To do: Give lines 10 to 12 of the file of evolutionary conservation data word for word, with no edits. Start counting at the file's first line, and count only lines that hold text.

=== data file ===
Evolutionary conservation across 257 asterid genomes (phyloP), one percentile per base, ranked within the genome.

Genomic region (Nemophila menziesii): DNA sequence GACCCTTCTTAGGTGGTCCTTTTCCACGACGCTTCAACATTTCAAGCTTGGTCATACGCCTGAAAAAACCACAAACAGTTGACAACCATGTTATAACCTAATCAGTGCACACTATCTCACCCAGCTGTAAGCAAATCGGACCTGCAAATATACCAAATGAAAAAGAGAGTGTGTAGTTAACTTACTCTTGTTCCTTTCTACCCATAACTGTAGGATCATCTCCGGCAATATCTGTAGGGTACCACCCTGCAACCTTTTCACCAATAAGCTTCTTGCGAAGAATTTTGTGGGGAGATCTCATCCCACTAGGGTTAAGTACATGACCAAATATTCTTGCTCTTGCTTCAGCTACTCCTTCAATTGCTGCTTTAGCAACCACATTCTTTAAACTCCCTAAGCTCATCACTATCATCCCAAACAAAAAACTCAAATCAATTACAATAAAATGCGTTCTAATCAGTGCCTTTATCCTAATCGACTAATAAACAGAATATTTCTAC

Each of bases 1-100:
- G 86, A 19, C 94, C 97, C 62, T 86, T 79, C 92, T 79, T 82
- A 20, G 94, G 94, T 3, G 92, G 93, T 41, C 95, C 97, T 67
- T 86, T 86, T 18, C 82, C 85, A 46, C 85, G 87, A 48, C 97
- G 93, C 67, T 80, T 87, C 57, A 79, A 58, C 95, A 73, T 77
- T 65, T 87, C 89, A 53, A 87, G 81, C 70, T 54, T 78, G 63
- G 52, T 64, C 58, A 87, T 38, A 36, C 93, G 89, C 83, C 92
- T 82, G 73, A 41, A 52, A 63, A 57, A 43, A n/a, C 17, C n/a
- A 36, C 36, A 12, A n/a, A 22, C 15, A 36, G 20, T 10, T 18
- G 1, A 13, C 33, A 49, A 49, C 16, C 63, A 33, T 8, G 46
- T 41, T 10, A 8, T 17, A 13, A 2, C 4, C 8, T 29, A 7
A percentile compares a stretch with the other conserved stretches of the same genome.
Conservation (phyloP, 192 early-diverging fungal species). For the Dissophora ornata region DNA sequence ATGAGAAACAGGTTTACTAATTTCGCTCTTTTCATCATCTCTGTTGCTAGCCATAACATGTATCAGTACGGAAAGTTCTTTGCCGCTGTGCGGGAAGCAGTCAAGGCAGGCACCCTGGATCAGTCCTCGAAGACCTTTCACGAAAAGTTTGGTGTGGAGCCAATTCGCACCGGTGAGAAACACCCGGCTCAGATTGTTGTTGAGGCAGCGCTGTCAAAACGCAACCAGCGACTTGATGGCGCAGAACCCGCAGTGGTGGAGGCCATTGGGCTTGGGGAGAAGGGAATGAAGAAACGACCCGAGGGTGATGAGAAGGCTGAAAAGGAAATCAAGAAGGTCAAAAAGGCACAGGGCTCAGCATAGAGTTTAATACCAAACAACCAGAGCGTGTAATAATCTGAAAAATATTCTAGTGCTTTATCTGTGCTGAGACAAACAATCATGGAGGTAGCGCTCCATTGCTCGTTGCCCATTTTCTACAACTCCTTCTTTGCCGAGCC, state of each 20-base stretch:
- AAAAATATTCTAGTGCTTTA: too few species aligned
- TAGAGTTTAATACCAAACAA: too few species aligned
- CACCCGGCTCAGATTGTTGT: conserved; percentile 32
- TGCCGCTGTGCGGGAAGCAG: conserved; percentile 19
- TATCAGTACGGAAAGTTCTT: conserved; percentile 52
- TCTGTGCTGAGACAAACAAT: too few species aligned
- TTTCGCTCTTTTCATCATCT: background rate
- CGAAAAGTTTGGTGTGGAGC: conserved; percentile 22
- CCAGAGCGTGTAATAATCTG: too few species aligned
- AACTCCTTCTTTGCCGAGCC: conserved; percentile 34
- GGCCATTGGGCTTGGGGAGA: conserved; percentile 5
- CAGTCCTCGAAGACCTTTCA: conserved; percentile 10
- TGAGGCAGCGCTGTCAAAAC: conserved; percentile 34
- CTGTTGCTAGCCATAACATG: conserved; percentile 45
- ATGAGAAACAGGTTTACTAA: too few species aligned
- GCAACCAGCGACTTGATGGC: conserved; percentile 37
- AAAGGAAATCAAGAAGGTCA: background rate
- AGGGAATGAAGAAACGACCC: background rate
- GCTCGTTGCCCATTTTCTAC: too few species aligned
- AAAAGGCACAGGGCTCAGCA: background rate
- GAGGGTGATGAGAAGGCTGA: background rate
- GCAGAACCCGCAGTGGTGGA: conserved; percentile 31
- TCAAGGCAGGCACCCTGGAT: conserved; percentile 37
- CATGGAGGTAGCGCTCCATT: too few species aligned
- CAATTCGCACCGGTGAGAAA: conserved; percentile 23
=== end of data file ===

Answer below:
- T 82, G 73, A 41, A 52, A 63, A 57, A 43, A n/a, C 17, C n/a
- A 36, C 36, A 12, A n/a, A 22, C 15, A 36, G 20, T 10, T 18
- G 1, A 13, C 33, A 49, A 49, C 16, C 63, A 33, T 8, G 46